The 20th Century Propaganda Poster is Still Fighting in 21st Century Ukraine
Classic PSYOPS in the iPhone epoch
By the end of the 19th Century, the industrialized masses were literate enough, and the industrial presses fast enough, to have mass culture. Advertisers and other propagandists took note right away, but of course the whole project got its biggest boost after 1914 and 1939 amid the outbreak of World Wars. What’s new today is the QR code on this poster, spotted in the Kherson region of Ukraine.
I suppose any Russian who tried to scan it would turn their phone into a Ukrainian intelligence outpost by doing so, but more to the point the content behind the QR code is is probably instructions to surrender. Key to “psychological preparation of the battlefield,” as we called it back in the day, is making sure that the enemy knows what the rules of surrender are.
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As I recently explained in this Substack, this process of “market penetration” was key to how a US-led coalition broke the Iraqi Army twice. History shows that political arguments have no influence on the enemy. But tell the enemy that he can surrender, tell him how he may do it safely, and the morale of an entire army can collapse. Nowadays it is done with personal pocket phones, but the old technologies are still quite useful as gateways.
Creating psychological conditions for victory also requires an effective fire plan. In recent weeks, this Substack has focused on the artillery battle in Ukraine as the culmination of an American firepower century — a time in which the world order has been defined by success at indirect fire battle. As I had expected for weeks now, the shifting balance of weight of fire in Ukraine is visible to everyone. No one thinks that Russia is winning anymore, least of all the Russians in Kherson.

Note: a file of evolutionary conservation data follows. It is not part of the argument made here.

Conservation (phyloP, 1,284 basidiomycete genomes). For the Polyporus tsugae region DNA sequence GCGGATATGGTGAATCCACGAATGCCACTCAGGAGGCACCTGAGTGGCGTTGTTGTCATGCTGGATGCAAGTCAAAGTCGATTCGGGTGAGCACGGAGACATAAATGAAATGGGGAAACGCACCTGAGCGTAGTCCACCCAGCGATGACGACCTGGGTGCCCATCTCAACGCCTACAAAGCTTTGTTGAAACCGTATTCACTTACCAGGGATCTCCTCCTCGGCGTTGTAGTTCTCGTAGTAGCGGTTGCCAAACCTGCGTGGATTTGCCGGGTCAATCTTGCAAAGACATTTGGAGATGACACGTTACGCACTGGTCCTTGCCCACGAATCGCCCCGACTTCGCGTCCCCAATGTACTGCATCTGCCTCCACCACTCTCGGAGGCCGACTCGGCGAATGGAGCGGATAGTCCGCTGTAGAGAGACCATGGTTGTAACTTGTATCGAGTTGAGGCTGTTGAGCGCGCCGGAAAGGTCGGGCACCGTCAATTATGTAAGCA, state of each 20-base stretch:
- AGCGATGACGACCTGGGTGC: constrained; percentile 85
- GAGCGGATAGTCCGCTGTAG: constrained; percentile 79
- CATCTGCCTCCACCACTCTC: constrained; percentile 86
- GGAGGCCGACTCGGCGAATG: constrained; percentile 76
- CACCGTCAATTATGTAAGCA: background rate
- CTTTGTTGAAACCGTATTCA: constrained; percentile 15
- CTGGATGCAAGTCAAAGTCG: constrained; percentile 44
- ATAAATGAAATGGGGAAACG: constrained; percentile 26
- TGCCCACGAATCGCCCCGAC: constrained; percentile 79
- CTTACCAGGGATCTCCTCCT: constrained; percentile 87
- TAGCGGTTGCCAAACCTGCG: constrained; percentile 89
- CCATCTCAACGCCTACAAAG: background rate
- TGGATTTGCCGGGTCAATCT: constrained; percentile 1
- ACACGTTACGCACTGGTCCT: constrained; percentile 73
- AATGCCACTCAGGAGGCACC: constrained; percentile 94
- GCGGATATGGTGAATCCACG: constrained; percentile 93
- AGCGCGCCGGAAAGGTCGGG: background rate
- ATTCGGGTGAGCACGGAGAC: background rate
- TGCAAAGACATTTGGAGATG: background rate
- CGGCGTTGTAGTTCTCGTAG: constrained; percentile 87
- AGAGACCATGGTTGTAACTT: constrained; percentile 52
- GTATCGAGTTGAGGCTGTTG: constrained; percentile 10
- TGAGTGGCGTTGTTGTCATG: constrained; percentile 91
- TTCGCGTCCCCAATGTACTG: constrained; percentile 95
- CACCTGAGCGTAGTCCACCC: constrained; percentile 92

Ammunition is short. Accurate western artillery is preventing resupply. A massive counterstroke to reclaim southern Ukraine was never going to be kept quiet, so instead the idea is to make sure every Russian knows what to do when it happens.
Much of that is thanks to weapons systems designed long ago to do exactly this kind of work: damage bridges, inhibit columns, and cover them in fire. Hit ammo dumps, jamming towers, command posts. When there is nothing left to shoot with, soldiers begin to shed useless weapons. Cut off from relief, they think of escape. Worried for their safety, they look for a way out. Maybe a QR code on a random poster. See how that works? I wrote about this recently, too.
I predict that after this war, the HIMARS will remain a meme, even a whole culture in Ukraine, long after Americans have forgotten it existed. People will probably want to drive something like it. Civilian vehicles will consciously recall it, or even take the model name.
Posters are up everywhere in Kherson Oblast, which is indicative of how little control or support Russia actually enjoys there. Open sources have Russian troops afraid to patrol aggressively in the city of Kherson, reporting a sense that partisans already control it and are simply waiting for them to wise up and evacuate. As I have suggested for weeks now, Ukraine has spent the last two months infiltrating capabilities into this region. We are seeing the fruit of them now in the poster.
Meanwhile, President Zelenskyy and his wife Olena have appeared on a fashion magazine cover. Whereas the audience in Kherson is a Russian soldier in dismay, the comedian-turned-war leader must also reckon with American taxpayers bound to gripe about the price of grinding down Russia. No doubt a whole platoon of consultants has told him the value of image in America.
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